Literature, music, video games -- all are artifacts of our cultural heritage. That lawmakers have decided to exceed the original copyright terms in the interest of whatever holding company batch-acquired the dead IP is unfortunate, but I don't derive any moral judgement from that.
Take the SNES for an example. 721 titles released in the USA, 1442 (with considerable overlap) in Japan. The VC only has 63 titles.
N64? 296 titles USA, 21 on VC.
NES? 679 USA, 92 VC.
Genesis? 729 USA, 73 VC.
So unless you want to leave roughly 90% of each system's library untouched, "piracy" is the only choice. I'd give just about anything to play Tetrisphere again (it's one of those games that doesn't emulate quite right) in a sane way, but Nintendo doesn't want to sell it to me.
Similar things happen with older TV, too, especially with music licensing. Failure to license for online/dvd distribution was common until pretty recently—I think Skins (UK) has that problem, for example. Only way to watch it as it originally aired is piracy.
 There was a "remake" released but it was an entirely different game. Basically a bad Call of Duty clone. Nothing at all like the original, and nothing like the excellent HD re-release of its successor Perfect Dark on the Xbox360.
I've argued a lot in the past that copyright should only last 15 years. But at the very least there should be a fee to extend copyright longer than that. It shouldn't be infinite by default.
Less flippant answer: In the vast majority of cases, the content literally cannot be purchased. Downloading ROMs does about as much harm as violating the speed limit to keep up with traffic flow. Some megacorp's lawyers might prefer I didn't do that, but see the flippant answer above for the response.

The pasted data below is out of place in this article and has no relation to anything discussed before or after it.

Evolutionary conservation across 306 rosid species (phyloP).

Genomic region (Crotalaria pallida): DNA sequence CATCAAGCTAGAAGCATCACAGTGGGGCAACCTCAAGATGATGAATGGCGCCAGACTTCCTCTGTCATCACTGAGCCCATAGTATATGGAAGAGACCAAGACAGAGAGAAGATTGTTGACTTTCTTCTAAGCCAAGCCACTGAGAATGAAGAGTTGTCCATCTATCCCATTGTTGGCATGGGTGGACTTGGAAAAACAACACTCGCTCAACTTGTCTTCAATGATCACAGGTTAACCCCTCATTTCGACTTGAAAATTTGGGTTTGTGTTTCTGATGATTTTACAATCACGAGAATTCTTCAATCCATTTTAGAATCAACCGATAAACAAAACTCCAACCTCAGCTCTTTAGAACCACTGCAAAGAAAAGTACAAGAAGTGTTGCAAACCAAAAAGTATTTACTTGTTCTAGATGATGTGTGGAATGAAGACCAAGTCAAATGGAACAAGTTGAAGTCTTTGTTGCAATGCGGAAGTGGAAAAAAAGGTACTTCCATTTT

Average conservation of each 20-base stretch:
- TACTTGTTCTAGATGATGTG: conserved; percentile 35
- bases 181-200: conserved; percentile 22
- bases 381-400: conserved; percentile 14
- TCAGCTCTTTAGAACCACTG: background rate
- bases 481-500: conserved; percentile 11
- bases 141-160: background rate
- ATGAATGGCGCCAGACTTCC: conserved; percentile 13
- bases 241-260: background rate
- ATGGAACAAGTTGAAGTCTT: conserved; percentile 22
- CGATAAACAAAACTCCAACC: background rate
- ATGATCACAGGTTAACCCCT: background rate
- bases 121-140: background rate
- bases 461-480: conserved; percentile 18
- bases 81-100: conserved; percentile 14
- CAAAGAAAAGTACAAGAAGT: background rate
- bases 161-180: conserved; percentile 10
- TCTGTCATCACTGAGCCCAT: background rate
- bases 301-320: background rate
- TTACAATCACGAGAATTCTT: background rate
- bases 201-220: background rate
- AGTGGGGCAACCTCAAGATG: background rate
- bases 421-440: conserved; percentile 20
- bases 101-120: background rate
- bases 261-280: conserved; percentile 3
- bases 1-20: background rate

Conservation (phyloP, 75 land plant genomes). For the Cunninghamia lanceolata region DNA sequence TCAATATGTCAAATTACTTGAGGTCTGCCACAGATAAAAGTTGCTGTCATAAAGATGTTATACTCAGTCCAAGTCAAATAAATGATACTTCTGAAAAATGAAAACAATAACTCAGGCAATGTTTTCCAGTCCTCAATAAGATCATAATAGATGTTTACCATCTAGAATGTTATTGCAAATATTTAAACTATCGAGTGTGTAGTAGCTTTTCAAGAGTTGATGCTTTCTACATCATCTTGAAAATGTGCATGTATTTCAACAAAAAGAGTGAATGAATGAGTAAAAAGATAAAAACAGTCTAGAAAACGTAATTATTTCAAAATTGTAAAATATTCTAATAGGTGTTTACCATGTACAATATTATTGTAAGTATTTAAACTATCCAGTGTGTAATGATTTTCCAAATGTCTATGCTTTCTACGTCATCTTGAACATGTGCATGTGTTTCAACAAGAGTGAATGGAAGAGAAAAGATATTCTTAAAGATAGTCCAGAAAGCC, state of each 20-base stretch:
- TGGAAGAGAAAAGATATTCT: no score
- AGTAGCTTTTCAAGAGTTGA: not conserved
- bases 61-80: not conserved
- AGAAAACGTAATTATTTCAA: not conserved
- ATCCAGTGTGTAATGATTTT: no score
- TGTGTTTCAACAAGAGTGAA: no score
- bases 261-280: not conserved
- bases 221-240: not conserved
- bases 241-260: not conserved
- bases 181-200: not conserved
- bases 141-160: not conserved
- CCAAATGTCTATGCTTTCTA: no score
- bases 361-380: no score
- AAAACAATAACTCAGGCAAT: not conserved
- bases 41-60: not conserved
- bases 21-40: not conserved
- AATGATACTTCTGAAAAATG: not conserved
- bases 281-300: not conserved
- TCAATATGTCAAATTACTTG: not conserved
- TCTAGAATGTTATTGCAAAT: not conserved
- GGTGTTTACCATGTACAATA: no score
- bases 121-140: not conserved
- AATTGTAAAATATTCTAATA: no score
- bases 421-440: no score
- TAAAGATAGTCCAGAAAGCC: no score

It's not gonna benefit the authors because they aren't making them anymore. Unless you somehow bought it directly from the authors or stores are still buying stock, there's no way for the money to go to the author. Carts are all pretty much second hand now.
For starters, there is a lot more tinkering and messing around than is indicated in the article. You want to connect an old PS3 controller that's sitting around? Great...prepare to spend 3-4 days messing around with config file via SSH to get it just right. And even then, it fails intermittently and works in some games, but not others.
Secondly, while some N64 games do emulate reasonably nicely, most do not. There are either audio issues, or video issues. And on and on. PSX and Dreamcast games - I couldn't get those to work without lag at all.
Would love to see a UI front end that when you started it asked you to press any button on the controller 1... then start with only (dpad up, down, left, right, select, back) for the UI... then ask if there are more controllers... Once you import/scan your library, when you enter a new rom device type, it can then ask you to roll through the buttons with the original controller on screen, highlighting that button's original name/position.
From there, it would be far easier to play retro games (though arcade mapping would need to be per game).
Geekbench 2.4.2 results, Pi3 on left, Pi2 on right:
Overall 2086 / 1302
Integer 1641 / 998
Floating point 3353 / 2126
Memory 1204 / 729
Stream 978 / 631
Sunspider results, same arrangement:
2888 ms / 4705 ms
Not 2x faster, but pretty close! It's also quad core, though the above benchmarks, particularly sunspider, are absolutely single thread / core perf.
I ask because the suggestion of using 1080p resolution or higher for this sounded silly. But then I realized maybe it's not.
Have a look at the screenshots, to me they look way more attractive than traditional hq-style upscaling filters.
It says here https://en.m.wikipedia.org/wiki/Hqx used in nestopia which is included in RetroPie, so I am thinking yes.
FreeSync/G-Sync makes a tremendous difference, but unfortunately does this to the price as well :(
Edit: Or you can use a CRT :)
It's a joystick or a joystick+cabinet you plug a computer into, you could plug a pi into it no problem. Or a more powerful computer. They sell one that has no display, and you push it up in front of the TV when you want to play and stash it away when you don't.